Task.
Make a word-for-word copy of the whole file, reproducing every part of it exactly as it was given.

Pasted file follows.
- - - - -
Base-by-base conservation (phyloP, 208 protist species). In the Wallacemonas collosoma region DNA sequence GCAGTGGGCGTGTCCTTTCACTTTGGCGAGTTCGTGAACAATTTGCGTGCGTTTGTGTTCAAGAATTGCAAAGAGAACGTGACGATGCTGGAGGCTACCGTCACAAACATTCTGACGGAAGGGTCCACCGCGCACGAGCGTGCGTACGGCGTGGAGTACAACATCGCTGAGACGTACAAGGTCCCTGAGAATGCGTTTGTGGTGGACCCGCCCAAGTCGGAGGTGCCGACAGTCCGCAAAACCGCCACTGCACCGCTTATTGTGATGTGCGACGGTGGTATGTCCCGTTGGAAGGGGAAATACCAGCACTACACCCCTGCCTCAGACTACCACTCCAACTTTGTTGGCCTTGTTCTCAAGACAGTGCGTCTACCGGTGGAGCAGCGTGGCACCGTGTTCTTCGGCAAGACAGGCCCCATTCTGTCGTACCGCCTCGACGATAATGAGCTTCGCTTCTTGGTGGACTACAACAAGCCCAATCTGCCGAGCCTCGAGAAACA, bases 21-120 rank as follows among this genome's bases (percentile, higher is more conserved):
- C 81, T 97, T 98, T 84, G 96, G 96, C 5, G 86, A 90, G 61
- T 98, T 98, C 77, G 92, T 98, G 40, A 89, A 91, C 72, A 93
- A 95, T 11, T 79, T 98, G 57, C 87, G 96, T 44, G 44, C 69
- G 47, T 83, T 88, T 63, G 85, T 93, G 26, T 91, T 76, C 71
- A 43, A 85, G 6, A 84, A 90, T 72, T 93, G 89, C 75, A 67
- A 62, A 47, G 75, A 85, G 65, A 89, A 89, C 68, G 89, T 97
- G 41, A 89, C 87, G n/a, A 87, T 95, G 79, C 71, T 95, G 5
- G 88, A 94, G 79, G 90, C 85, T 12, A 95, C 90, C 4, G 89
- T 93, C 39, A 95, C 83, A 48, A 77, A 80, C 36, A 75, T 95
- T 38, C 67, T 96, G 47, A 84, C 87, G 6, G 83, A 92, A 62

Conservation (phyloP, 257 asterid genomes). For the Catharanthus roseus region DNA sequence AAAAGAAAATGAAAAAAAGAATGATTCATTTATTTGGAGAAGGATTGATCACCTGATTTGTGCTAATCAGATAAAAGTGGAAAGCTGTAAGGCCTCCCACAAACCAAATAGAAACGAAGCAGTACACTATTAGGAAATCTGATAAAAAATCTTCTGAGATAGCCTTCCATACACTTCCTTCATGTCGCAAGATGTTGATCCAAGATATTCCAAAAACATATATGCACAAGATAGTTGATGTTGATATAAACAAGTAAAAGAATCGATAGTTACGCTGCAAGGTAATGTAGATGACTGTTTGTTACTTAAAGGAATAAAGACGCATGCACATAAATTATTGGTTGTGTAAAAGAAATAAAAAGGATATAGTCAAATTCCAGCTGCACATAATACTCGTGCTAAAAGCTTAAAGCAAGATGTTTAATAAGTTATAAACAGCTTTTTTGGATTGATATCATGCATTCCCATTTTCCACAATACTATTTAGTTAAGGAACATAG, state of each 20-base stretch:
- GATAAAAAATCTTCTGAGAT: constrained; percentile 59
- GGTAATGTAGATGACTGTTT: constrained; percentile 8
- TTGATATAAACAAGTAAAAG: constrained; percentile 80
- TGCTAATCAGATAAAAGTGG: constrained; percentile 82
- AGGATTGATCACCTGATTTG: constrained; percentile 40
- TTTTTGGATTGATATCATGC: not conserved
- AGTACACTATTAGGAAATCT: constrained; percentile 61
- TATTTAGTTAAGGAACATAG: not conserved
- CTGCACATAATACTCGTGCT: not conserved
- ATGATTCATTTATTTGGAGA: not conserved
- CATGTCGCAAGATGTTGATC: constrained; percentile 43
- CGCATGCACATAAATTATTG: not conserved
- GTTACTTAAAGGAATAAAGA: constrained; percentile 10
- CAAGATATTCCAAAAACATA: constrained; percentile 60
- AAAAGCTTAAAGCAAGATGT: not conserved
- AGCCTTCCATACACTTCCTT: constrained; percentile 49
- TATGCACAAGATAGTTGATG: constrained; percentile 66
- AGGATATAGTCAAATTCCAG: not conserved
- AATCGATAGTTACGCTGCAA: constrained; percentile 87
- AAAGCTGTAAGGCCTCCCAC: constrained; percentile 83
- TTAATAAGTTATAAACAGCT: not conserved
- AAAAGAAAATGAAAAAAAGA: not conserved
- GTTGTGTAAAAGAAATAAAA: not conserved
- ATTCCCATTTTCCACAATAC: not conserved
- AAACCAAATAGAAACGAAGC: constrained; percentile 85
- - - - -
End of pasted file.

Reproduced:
Base-by-base conservation (phyloP, 208 protist species). In the Wallacemonas collosoma region DNA sequence GCAGTGGGCGTGTCCTTTCACTTTGGCGAGTTCGTGAACAATTTGCGTGCGTTTGTGTTCAAGAATTGCAAAGAGAACGTGACGATGCTGGAGGCTACCGTCACAAACATTCTGACGGAAGGGTCCACCGCGCACGAGCGTGCGTACGGCGTGGAGTACAACATCGCTGAGACGTACAAGGTCCCTGAGAATGCGTTTGTGGTGGACCCGCCCAAGTCGGAGGTGCCGACAGTCCGCAAAACCGCCACTGCACCGCTTATTGTGATGTGCGACGGTGGTATGTCCCGTTGGAAGGGGAAATACCAGCACTACACCCCTGCCTCAGACTACCACTCCAACTTTGTTGGCCTTGTTCTCAAGACAGTGCGTCTACCGGTGGAGCAGCGTGGCACCGTGTTCTTCGGCAAGACAGGCCCCATTCTGTCGTACCGCCTCGACGATAATGAGCTTCGCTTCTTGGTGGACTACAACAAGCCCAATCTGCCGAGCCTCGAGAAACA, bases 21-120 rank as follows among this genome's bases (percentile, higher is more conserved):
- C 81, T 97, T 98, T 84, G 96, G 96, C 5, G 86, A 90, G 61
- T 98, T 98, C 77, G 92, T 98, G 40, A 89, A 91, C 72, A 93
- A 95, T 11, T 79, T 98, G 57, C 87, G 96, T 44, G 44, C 69
- G 47, T 83, T 88, T 63, G 85, T 93, G 26, T 91, T 76, C 71
- A 43, A 85, G 6, A 84, A 90, T 72, T 93, G 89, C 75, A 67
- A 62, A 47, G 75, A 85, G 65, A 89, A 89, C 68, G 89, T 97
- G 41, A 89, C 87, G n/a, A 87, T 95, G 79, C 71, T 95, G 5
- G 88, A 94, G 79, G 90, C 85, T 12, A 95, C 90, C 4, G 89
- T 93, C 39, A 95, C 83, A 48, A 77, A 80, C 36, A 75, T 95
- T 38, C 67, T 96, G 47, A 84, C 87, G 6, G 83, A 92, A 62

Conservation (phyloP, 257 asterid genomes). For the Catharanthus roseus region DNA sequence AAAAGAAAATGAAAAAAAGAATGATTCATTTATTTGGAGAAGGATTGATCACCTGATTTGTGCTAATCAGATAAAAGTGGAAAGCTGTAAGGCCTCCCACAAACCAAATAGAAACGAAGCAGTACACTATTAGGAAATCTGATAAAAAATCTTCTGAGATAGCCTTCCATACACTTCCTTCATGTCGCAAGATGTTGATCCAAGATATTCCAAAAACATATATGCACAAGATAGTTGATGTTGATATAAACAAGTAAAAGAATCGATAGTTACGCTGCAAGGTAATGTAGATGACTGTTTGTTACTTAAAGGAATAAAGACGCATGCACATAAATTATTGGTTGTGTAAAAGAAATAAAAAGGATATAGTCAAATTCCAGCTGCACATAATACTCGTGCTAAAAGCTTAAAGCAAGATGTTTAATAAGTTATAAACAGCTTTTTTGGATTGATATCATGCATTCCCATTTTCCACAATACTATTTAGTTAAGGAACATAG, state of each 20-base stretch:
- GATAAAAAATCTTCTGAGAT: constrained; percentile 59
- GGTAATGTAGATGACTGTTT: constrained; percentile 8
- TTGATATAAACAAGTAAAAG: constrained; percentile 80
- TGCTAATCAGATAAAAGTGG: constrained; percentile 82
- AGGATTGATCACCTGATTTG: constrained; percentile 40
- TTTTTGGATTGATATCATGC: not conserved
- AGTACACTATTAGGAAATCT: constrained; percentile 61
- TATTTAGTTAAGGAACATAG: not conserved
- CTGCACATAATACTCGTGCT: not conserved
- ATGATTCATTTATTTGGAGA: not conserved
- CATGTCGCAAGATGTTGATC: constrained; percentile 43
- CGCATGCACATAAATTATTG: not conserved
- GTTACTTAAAGGAATAAAGA: constrained; percentile 10
- CAAGATATTCCAAAAACATA: constrained; percentile 60
- AAAAGCTTAAAGCAAGATGT: not conserved
- AGCCTTCCATACACTTCCTT: constrained; percentile 49
- TATGCACAAGATAGTTGATG: constrained; percentile 66
- AGGATATAGTCAAATTCCAG: not conserved
- AATCGATAGTTACGCTGCAA: constrained; percentile 87
- AAAGCTGTAAGGCCTCCCAC: constrained; percentile 83
- TTAATAAGTTATAAACAGCT: not conserved
- AAAAGAAAATGAAAAAAAGA: not conserved
- GTTGTGTAAAAGAAATAAAA: not conserved
- ATTCCCATTTTCCACAATAC: not conserved
- AAACCAAATAGAAACGAAGC: constrained; percentile 85